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Polarization in Poland: A Warning From Europe - The Atlantic

In a famous journal he kept from 1935 to 1944, the Romanian writer Mihail Sebastian chronicled an even more extreme shift in his own country. Like me, Sebastian was Jewish; like me, most of his friends were on the political right. In his journal, he described how, one by one, they were drawn to fascist ideology, like a flock of moths to an inescapable flame. He recounted the arrogance and confidence they acquired as they moved away from identifying themselves as Europeans—admirers of Proust, travelers to Paris—and instead began to call themselves blood-and-soil Romanians. He listened as they veered into conspiratorial thinking or became casually cruel. People he had known for years insulted him to his face and then acted as if nothing had happened. “Is friendship possible,” he wondered in 1937, “with people who have in common a whole series of alien ideas and feelings—so alien that I have only to walk in the door and they suddenly fall silent in shame and embarrassment?”

Distorting the Holocaust in Hungary – Tablet Magazine

So at which point does Paul Bogdanor suggest that we should have started resisting? Who could have risen to the challenge? Uncle Fisher, the blind friend of my grandmother? The Jewish concierge of our yellow star house, who betrayed my father to the Arrow Cross when he came home to see my mother from forced labor? The rich Jews who tried to bribe their way onto the Kasztner train? The mothers who aborted their children? My aunt, Elvira? The 100,000 converted Jews who didn’t believe themselves to be Jewish? People like Bogdanor can glibly speak about Jews taking a chance to escape or fight. But is he serious? Perhaps most illustrative example I know of concerns my mother, who at one point found herself among a group of 200 women rounded up by four Arrow Cross men and being marched toward a collection camp. When my mother made a run for it, the young recruits took shots at her but missed. The ensuing confusion was the perfect opportunity for some or even most of the others to try and do likewise—make a run—but instead, they stayed put and awaited their fate.

Distorting the Holocaust in Hungary – Tablet Magazine

The German Army physically occupied Hungary in March 1944, and Eichmann arrived with only about 200 SS men. In June 1944 the Budapest government designated around 2,000 apartment buildings for Jewish occupation, each building marked with a yellow star. My home in the suburbs was taken over with all its contents by neighbors and my father’s business by his foreman. We were allowed to go out between 11 a.m. and 5 p.m. wearing a yellow star, and the concierge was to report to the Arrow Cross (the Hungarian Fascist organization, which toppled the government of Miklos Horthy, which had refused to transport Hungarian Jews to death camps) on all our movements. People committed suicide. Supervision and enforcement of these edicts were taken overenthusiastically by the 22,000 Hungarian gendarmes and later the Arrow Cross.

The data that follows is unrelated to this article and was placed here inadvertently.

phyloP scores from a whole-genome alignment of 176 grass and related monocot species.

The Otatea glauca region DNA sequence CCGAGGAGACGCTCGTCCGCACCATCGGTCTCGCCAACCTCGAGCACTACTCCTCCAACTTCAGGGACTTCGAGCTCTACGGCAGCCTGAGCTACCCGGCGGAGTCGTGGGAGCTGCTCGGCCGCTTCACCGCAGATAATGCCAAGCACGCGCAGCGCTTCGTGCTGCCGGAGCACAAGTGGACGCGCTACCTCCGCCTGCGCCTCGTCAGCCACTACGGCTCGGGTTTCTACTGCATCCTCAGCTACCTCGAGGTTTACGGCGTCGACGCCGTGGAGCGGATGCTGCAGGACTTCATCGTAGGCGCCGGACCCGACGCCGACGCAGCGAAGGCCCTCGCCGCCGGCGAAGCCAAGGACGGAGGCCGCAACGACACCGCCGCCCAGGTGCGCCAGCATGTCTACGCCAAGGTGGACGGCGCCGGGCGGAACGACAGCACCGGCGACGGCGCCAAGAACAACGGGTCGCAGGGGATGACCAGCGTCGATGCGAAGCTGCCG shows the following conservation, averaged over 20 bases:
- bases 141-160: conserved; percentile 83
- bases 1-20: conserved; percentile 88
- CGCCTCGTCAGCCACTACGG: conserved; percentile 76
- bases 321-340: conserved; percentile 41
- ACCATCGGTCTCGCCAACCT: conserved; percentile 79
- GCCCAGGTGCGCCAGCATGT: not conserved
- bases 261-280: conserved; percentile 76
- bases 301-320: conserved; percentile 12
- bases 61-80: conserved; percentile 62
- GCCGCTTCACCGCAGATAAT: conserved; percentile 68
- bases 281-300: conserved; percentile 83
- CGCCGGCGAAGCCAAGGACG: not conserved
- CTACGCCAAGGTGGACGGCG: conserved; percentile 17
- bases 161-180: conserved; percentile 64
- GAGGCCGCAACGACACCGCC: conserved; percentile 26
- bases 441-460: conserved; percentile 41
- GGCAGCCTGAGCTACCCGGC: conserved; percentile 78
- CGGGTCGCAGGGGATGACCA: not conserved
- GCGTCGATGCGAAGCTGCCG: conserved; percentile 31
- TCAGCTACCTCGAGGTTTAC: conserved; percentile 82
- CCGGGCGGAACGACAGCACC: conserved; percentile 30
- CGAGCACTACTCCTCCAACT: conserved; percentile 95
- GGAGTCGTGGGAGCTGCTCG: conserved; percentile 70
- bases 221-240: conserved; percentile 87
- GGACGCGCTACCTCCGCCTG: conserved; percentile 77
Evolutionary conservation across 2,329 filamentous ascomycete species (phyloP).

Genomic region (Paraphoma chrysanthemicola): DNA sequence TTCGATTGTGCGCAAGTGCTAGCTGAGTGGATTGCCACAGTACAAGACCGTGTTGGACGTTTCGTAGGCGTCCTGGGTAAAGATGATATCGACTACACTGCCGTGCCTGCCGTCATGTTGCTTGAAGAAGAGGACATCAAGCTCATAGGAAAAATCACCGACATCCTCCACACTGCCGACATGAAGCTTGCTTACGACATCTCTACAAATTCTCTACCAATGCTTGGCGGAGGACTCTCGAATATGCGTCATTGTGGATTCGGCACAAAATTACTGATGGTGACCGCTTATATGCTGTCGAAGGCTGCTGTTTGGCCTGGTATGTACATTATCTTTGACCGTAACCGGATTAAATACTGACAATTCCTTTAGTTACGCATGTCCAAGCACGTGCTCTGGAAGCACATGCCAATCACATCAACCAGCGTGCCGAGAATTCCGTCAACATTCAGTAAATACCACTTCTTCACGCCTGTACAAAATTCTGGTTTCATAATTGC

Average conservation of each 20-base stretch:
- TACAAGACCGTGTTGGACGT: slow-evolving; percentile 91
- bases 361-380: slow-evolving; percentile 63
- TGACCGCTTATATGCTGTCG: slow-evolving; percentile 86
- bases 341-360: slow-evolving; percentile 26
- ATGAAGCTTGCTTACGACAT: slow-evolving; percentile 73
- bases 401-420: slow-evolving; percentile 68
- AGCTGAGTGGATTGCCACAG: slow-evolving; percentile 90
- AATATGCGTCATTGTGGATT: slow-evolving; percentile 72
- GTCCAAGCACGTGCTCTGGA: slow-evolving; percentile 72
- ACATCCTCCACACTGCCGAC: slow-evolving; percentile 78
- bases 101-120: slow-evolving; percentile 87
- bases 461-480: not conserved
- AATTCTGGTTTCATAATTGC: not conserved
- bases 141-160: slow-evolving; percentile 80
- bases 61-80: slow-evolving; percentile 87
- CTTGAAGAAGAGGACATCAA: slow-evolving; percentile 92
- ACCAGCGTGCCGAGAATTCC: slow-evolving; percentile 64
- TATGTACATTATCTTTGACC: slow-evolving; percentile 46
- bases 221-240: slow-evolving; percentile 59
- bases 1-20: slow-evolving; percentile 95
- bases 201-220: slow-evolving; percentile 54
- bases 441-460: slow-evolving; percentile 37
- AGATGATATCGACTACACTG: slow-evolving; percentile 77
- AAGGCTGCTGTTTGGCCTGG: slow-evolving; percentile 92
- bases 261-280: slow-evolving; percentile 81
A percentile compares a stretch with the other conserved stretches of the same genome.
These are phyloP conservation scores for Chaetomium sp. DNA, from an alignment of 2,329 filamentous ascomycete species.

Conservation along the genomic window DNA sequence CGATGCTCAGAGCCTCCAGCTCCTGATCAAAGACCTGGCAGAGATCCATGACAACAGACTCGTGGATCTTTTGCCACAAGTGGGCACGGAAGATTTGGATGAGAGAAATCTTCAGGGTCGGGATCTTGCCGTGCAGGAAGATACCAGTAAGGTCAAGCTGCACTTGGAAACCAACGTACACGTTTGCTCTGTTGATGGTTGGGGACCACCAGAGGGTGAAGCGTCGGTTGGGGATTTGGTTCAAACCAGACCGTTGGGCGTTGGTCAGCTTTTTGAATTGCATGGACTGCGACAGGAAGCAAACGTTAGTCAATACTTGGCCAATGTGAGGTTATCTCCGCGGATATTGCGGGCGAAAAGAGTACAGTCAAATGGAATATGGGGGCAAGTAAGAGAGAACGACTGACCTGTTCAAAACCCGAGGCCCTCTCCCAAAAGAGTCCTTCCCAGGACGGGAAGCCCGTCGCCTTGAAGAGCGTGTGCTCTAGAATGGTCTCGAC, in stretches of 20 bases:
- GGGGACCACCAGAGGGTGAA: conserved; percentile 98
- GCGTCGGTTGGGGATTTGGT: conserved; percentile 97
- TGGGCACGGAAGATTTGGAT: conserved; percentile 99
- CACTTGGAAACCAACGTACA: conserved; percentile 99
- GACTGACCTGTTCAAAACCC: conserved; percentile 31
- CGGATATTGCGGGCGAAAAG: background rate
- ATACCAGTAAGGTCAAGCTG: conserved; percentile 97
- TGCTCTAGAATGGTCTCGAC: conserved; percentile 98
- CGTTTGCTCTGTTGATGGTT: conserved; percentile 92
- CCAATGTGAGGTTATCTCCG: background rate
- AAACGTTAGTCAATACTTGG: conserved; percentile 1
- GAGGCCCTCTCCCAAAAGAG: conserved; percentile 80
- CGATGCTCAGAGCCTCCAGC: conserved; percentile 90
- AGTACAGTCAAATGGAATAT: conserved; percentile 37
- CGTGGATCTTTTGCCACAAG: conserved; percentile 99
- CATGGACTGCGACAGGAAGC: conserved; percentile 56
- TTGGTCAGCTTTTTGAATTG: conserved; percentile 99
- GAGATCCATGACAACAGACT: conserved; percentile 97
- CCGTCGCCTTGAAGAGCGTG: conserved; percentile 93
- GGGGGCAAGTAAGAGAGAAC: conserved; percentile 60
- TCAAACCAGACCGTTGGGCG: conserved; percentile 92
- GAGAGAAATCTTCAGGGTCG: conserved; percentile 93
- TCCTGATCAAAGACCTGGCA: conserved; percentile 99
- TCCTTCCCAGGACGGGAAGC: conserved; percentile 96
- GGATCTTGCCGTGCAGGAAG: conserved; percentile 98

A Letter From Viktor Orbán's New Nationalist Hungary – Tablet Magazine

According to Heller, who is known the world over for her philosophical writings, today it is Fidesz that has become the extreme right-wing party, not Jobbik. “Everyone says that we have to protect the country from the anti-Semites. But for God’s sake, I’m the Holocaust survivor! And with that experience behind me, I say that if there’s no collaboration with Jobbik, then Fidesz will remain in power. If Fidesz remains in power, it will be a tragedy for Hungary,” she stated in a long interview in the liberal weekly Magyar Narancs on Nov. 30.  She is convinced that if Orbán retains power, he will destroy the last remnants of democracy in Hungary, starting with the free press. “We should pay attention not to what Jobbik said five years ago,” she says, but to what it says now. “Just hold your nose and do what’s necessary to oust Fidesz.”

A Letter From Viktor Orbán's New Nationalist Hungary – Tablet Magazine

On a mild fall day in early October, a couple of blocks from the CEU in downtown Budapest, I glimpsed a photo of a laughing George Soros on the wall of a bus-stop shelter. It was part of a large poster, where paid advertising would normally go. Across the top of the poster, above Soros’s head, ran a line in large block letters: “A SOROS-TERVRŐL,” ABOUT THE SOROS-PLAN. And beneath that, “6th question. The aim of the Soros Plan is to squeeze the languages and cultures of European countries into the background, in order to facilitate the integration of illegal immigrants.” This is followed by a question in larger letters: “What do you think about this?” And on the bottom, running along the whole width of the poster, a banner headline: “Let’s not remain silent about it!”